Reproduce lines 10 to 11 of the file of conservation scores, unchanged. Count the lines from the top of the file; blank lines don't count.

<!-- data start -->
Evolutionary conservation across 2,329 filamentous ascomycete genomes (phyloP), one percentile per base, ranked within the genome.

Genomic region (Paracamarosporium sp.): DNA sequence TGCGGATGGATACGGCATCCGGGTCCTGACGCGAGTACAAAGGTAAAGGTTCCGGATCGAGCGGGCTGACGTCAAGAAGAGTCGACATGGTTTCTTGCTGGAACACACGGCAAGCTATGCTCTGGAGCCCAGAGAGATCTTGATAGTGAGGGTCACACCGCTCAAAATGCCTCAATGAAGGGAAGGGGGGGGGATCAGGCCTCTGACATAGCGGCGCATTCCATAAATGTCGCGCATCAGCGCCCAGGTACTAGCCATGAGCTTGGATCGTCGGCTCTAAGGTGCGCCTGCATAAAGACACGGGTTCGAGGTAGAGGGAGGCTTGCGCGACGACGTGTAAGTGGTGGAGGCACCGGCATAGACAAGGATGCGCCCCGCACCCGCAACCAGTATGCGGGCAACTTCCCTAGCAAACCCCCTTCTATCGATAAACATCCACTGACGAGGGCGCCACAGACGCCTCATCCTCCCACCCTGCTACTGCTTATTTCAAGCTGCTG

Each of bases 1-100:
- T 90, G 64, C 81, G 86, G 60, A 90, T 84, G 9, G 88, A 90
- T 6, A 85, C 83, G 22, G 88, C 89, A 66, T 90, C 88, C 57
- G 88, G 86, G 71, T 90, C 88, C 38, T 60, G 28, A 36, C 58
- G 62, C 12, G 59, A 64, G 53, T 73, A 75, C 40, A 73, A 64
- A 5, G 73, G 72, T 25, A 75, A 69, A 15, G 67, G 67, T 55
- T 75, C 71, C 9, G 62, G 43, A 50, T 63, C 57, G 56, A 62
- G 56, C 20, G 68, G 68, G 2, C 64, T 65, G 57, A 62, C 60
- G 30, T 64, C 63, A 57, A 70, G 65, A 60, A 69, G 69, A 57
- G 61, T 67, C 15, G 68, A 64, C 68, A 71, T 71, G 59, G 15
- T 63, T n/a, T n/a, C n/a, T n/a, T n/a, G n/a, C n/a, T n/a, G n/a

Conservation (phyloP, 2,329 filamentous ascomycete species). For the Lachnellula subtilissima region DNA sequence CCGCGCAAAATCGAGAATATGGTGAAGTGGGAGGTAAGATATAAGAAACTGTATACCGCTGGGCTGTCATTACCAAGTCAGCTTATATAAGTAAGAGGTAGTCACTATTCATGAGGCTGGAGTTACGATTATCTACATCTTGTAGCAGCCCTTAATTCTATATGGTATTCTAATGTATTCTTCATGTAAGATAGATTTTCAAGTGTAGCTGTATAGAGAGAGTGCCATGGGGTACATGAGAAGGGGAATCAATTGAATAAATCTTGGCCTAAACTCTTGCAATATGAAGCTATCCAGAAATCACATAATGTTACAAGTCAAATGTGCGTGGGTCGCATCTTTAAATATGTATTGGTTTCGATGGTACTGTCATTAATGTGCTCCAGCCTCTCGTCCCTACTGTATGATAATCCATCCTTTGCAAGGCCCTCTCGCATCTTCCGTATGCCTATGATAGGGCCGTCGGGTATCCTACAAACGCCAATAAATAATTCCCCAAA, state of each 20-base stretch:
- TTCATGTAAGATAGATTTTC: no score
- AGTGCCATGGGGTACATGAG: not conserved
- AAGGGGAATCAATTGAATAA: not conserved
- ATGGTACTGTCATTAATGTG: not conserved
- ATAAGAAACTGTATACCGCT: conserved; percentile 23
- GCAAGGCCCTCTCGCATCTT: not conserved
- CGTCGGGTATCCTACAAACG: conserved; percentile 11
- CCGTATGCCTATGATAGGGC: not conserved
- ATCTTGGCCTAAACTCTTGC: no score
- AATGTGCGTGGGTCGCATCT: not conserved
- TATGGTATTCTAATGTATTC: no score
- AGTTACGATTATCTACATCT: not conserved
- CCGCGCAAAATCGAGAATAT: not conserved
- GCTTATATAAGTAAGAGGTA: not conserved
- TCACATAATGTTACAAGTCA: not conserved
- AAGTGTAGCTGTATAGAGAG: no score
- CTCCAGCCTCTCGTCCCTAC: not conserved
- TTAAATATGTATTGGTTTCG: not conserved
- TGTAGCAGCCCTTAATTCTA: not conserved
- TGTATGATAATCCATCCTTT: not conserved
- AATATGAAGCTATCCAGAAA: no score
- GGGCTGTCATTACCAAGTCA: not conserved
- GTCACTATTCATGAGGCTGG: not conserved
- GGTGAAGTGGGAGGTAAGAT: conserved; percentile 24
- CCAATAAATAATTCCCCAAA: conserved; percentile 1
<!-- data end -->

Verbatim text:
- G 56, C 20, G 68, G 68, G 2, C 64, T 65, G 57, A 62, C 60
- G 30, T 64, C 63, A 57, A 70, G 65, A 60, A 69, G 69, A 57